In RisingWave, you need to use the CREATE MATERIALIZED VIEW statement to create a materialized source. Here’s an example of a materialized view that can be created by merging the Driver and Rider streams in the ride-sharing data example above.

CREATE MATERIALIZED VIEW most_active_drivers AS
SELECT drivers.driver_id, drivers.location, drivers.rating, COUNT(rides.ride_id) as total_rides
FROM drivers
JOIN rides
ON drivers.driver_id = rides.driver_id
WHERE drivers.location = 'San Francisco'
GROUP BY drivers.driver_id, drivers.location, drivers.rating
ORDER BY total_rides DESC

The materialized view result:



Takeaways

  • With a streaming database, you can join two or multiple streams by ingesting them from different data sources.

  • You can join tables by table reference, type, and table functions like JOIN.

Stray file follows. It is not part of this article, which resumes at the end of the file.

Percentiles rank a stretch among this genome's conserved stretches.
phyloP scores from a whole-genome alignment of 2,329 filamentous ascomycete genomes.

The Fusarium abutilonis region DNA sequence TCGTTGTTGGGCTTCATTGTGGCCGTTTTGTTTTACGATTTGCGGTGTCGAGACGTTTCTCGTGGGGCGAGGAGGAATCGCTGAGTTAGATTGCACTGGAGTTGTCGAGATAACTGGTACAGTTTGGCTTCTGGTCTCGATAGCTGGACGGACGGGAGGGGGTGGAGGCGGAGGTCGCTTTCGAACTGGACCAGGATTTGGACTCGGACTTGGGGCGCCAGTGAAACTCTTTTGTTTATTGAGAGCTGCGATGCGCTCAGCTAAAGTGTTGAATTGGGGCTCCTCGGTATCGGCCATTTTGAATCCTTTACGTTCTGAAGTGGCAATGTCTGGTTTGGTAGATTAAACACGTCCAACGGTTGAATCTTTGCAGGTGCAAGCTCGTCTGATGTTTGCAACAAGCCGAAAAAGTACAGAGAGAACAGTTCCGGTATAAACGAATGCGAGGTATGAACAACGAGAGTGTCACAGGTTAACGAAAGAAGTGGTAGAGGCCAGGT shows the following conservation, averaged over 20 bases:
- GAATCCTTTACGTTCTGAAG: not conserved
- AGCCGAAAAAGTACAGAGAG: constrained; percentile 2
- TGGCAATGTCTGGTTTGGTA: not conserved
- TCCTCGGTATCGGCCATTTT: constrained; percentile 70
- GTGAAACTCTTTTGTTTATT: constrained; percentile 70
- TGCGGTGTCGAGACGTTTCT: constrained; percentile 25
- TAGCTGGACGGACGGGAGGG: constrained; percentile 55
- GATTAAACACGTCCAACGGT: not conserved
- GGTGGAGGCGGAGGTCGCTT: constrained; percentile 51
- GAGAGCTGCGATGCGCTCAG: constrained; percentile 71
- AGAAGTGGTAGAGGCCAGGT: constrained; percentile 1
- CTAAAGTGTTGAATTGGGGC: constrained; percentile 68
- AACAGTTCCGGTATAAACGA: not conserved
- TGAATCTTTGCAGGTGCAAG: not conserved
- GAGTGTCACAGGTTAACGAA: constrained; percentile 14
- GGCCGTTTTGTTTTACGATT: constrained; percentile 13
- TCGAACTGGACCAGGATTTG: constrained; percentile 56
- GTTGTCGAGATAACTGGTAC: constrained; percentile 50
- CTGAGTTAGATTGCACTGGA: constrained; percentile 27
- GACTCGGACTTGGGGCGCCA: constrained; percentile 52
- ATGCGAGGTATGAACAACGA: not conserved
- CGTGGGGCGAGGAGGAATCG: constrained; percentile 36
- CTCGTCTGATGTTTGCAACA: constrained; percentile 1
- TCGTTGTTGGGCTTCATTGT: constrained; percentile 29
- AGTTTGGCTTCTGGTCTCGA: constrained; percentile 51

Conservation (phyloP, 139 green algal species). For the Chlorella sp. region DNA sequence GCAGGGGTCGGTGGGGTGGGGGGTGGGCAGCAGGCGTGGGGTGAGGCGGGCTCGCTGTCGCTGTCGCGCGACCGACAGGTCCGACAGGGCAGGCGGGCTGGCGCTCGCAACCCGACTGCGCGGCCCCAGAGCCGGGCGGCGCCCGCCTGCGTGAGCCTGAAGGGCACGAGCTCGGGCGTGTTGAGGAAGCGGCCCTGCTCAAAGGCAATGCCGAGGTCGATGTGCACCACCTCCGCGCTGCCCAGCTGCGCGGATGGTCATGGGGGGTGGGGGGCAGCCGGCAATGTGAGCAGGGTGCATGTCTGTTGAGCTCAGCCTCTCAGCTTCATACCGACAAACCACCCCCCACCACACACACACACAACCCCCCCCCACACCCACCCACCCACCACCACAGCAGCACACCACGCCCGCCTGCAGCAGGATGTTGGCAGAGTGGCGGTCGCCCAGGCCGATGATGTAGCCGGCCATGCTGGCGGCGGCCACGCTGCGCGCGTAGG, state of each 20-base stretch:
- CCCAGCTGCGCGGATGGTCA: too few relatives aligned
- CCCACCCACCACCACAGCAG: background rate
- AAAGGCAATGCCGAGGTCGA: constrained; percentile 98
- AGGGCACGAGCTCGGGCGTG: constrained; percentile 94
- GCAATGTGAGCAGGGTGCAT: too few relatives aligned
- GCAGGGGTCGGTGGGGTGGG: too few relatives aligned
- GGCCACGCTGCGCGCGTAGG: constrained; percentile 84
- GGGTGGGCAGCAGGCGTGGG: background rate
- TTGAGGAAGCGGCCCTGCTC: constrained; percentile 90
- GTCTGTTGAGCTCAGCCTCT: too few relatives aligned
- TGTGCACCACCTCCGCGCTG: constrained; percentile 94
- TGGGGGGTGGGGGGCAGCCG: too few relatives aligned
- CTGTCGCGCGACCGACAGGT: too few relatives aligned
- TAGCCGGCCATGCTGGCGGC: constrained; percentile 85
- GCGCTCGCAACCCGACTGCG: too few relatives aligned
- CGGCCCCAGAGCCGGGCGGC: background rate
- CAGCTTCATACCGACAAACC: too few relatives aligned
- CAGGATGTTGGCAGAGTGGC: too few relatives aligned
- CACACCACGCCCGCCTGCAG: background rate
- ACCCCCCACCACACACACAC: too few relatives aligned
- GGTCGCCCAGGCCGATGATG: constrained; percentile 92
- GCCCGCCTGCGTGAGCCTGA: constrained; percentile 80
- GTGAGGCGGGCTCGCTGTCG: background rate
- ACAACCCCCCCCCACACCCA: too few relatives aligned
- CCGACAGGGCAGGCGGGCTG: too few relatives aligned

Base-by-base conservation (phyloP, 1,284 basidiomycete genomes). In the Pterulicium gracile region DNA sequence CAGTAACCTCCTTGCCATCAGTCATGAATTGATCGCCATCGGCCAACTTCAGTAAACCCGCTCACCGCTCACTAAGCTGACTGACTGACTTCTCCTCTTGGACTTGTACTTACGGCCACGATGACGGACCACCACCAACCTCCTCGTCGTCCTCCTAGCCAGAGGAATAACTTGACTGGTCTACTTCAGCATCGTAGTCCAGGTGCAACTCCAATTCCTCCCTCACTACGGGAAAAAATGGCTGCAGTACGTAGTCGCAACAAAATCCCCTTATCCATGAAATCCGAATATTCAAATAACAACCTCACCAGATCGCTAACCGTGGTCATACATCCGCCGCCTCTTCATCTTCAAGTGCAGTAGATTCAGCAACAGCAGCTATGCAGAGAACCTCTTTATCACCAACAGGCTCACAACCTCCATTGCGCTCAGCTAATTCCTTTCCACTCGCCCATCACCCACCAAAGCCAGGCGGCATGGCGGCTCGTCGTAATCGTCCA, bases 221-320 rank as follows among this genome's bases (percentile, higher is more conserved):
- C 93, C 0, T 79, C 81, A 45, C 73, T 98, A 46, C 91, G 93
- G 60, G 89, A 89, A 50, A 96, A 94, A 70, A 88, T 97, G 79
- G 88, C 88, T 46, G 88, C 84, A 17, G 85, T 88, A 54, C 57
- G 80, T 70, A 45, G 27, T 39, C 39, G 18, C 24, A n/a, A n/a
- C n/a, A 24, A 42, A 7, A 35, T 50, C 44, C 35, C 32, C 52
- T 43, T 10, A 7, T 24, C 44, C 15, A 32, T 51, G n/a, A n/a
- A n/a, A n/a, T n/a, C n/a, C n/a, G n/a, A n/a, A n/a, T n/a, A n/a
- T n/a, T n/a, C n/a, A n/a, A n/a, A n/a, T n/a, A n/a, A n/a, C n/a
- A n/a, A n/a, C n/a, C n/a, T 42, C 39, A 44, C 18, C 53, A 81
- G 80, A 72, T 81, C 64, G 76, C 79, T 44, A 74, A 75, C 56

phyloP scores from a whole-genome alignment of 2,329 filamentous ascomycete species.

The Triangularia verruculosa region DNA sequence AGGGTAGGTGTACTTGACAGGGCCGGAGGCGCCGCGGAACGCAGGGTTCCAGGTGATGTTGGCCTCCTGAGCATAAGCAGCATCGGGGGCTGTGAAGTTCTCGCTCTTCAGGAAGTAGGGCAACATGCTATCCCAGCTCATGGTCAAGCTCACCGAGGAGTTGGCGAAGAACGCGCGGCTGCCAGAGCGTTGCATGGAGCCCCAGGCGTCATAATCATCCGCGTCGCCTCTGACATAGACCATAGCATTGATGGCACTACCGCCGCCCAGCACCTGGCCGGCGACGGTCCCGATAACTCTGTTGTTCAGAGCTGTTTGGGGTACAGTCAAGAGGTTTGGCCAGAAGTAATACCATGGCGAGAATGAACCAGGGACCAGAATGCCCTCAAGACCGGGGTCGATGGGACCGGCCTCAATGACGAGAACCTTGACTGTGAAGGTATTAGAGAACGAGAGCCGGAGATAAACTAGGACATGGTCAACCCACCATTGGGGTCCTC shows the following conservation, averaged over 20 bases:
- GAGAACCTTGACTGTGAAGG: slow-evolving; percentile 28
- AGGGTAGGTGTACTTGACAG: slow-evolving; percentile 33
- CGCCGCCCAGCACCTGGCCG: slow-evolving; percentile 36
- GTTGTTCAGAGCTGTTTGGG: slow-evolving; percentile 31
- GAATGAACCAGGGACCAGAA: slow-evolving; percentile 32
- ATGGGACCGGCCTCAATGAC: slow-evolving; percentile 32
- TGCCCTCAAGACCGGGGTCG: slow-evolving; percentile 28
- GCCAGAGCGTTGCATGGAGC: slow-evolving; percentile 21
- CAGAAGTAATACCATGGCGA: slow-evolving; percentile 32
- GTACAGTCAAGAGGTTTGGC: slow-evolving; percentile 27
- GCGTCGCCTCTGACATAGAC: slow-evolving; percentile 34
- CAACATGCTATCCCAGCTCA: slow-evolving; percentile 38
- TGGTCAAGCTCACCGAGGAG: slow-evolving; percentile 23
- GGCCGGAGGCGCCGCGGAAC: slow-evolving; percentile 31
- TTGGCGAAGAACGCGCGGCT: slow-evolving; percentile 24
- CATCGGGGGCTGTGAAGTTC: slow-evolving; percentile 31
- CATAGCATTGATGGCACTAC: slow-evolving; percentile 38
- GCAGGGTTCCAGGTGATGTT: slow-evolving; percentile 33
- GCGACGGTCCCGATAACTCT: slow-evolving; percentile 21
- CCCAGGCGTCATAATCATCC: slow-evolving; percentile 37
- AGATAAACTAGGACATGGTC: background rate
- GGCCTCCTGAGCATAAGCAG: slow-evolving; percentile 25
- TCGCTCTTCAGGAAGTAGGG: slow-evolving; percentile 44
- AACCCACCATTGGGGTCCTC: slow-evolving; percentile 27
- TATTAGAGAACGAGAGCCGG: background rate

• It is also possible to join multiple streams based on a time window using the window joins functions like Tumble or Hop.

  • The resulting stream would contain the combined data from all streams which means this operation performs expensive calculations. In this case, you can create a materialized view to speed up query performance.

Related resources

  • Shared Indexes and Joins in Streaming Databases

  • How Change Data Capture (CDC) Works with Streaming Database.

  • Query Real-Time Data in Kafka Using SQL.

Recommended content

  • Is RisingWave the Right Streaming Database?

  • Rethinking Stream Processing and Streaming Databases